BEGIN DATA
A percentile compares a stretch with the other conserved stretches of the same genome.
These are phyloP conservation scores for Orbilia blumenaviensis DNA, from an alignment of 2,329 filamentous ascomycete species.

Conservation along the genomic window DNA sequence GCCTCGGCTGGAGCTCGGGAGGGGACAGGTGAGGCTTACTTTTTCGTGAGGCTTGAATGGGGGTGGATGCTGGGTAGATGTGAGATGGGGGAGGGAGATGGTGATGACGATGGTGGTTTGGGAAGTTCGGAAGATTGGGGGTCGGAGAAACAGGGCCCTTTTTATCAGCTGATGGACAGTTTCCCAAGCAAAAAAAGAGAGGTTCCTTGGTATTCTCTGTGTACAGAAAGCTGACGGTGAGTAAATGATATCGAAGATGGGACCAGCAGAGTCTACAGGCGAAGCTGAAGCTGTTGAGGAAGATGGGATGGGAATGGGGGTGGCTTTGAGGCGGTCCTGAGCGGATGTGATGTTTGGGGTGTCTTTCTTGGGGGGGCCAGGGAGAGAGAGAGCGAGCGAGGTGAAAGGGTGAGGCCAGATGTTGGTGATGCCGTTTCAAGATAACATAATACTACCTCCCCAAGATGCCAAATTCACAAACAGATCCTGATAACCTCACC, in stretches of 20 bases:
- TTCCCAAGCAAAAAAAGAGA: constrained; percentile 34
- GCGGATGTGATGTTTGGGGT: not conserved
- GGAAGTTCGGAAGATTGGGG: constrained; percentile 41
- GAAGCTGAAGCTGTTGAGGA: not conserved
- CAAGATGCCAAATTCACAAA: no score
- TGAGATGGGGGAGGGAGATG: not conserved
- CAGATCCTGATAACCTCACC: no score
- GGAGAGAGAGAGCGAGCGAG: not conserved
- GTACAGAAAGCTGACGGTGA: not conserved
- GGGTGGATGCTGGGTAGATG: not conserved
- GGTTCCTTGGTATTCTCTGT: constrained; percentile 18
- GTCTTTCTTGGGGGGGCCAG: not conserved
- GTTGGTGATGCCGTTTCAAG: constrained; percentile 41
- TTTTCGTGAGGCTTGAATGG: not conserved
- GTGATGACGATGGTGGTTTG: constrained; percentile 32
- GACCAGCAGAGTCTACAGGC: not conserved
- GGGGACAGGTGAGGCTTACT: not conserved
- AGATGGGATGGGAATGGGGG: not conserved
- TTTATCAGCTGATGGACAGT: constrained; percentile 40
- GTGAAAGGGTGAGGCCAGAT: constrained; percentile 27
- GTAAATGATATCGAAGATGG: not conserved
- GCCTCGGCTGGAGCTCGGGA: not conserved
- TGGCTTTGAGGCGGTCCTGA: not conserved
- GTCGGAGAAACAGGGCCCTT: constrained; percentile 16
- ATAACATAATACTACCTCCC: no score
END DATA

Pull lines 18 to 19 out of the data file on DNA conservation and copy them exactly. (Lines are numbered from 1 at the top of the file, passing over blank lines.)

- GTGATGACGATGGTGGTTTG: constrained; percentile 32
- GACCAGCAGAGTCTACAGGC: not conserved